In the world of astronomy, the Puerto Rican Arecibo Observatory is a giant. For over 50 years, Arecibo has been the world’s largest single-aperture telescope. With a 305 m (1000 ft) diameter full dish, few others can come close in scale. However, by the end of this year, China will have completed construction on the Five hundred meter Aperture Spherical Telescope (FAST). With a 500 m (1640 ft) diameter, FAST will become the largest telescope in the world and offer the opportunity to look farther into the universe than ever before.
But what exactly is it? FAST is a single-aperture radio... READ MORE
Ultracold atoms and lasers seem to be opposites. Yet, “laser cooling” is one of the most common methods low-temperature physicists use to cool substances to within 1 degree of absolute zero.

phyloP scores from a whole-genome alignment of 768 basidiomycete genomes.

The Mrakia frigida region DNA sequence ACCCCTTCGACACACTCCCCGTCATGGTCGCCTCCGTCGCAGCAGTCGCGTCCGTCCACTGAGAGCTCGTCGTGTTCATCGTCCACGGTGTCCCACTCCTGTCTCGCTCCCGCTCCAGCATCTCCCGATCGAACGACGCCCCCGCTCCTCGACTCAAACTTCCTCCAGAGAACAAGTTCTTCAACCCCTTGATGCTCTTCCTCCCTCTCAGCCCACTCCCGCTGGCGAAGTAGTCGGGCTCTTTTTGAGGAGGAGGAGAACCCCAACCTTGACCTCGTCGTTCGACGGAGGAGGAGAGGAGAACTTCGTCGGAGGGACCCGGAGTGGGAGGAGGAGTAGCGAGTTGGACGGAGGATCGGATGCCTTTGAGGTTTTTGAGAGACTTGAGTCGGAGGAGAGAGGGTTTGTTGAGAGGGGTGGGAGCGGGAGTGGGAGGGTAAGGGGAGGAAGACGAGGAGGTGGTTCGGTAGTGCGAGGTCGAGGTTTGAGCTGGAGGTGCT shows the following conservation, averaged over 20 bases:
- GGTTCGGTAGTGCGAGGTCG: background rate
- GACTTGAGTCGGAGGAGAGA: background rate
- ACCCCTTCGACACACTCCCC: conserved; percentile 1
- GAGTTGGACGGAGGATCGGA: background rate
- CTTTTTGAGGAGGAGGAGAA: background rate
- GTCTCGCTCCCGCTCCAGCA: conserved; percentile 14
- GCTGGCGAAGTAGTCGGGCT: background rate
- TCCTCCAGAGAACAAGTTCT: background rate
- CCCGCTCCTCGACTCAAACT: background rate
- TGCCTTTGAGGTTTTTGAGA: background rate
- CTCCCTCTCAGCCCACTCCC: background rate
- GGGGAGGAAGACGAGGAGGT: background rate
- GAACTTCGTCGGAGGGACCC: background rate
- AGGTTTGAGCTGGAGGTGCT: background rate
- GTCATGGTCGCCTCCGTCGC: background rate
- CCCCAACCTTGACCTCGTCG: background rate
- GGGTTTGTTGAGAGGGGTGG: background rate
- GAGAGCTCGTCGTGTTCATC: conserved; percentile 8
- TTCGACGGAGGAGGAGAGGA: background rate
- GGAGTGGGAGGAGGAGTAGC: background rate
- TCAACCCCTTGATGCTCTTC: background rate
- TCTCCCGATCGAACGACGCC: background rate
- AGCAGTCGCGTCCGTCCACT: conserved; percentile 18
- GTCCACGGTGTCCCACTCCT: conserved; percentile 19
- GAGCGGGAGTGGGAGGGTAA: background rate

Light amplification by stimulated emission of radiation (LASER) usually heats objects, and many industries employ lasers to cut - or rather, burn - through steel plates. The confusion with laser cooling is that most people mix up lasers’ ability to emit light of a specific frequency with lasers just being one color. Technically, laser cooling refers to a variety of techniques, but it most commonly refers to Doppler cooling, so named for its use of the Doppler Effect... READ MORE
For approximately 4.5 billion years, the moon has orbited the Earth, stabilizing the tilt of its axis. Without the presence of a moon, the tilt could vary by up to 10 degrees, causing climate change on a global scale. Fortunately, Earth does have a moon, and such concerns are largely irrelevant.
A much more plausible effect is the moon’s influence on the tides. The moon’s gravitational force pulls the water towards it, raising the water level on Earth’s surface. Since gravity becomes weaker with increased distance, the water directly below the moon is pulled more strongly than the water to the side. This makes the ocean bulge, causing the... READ MORE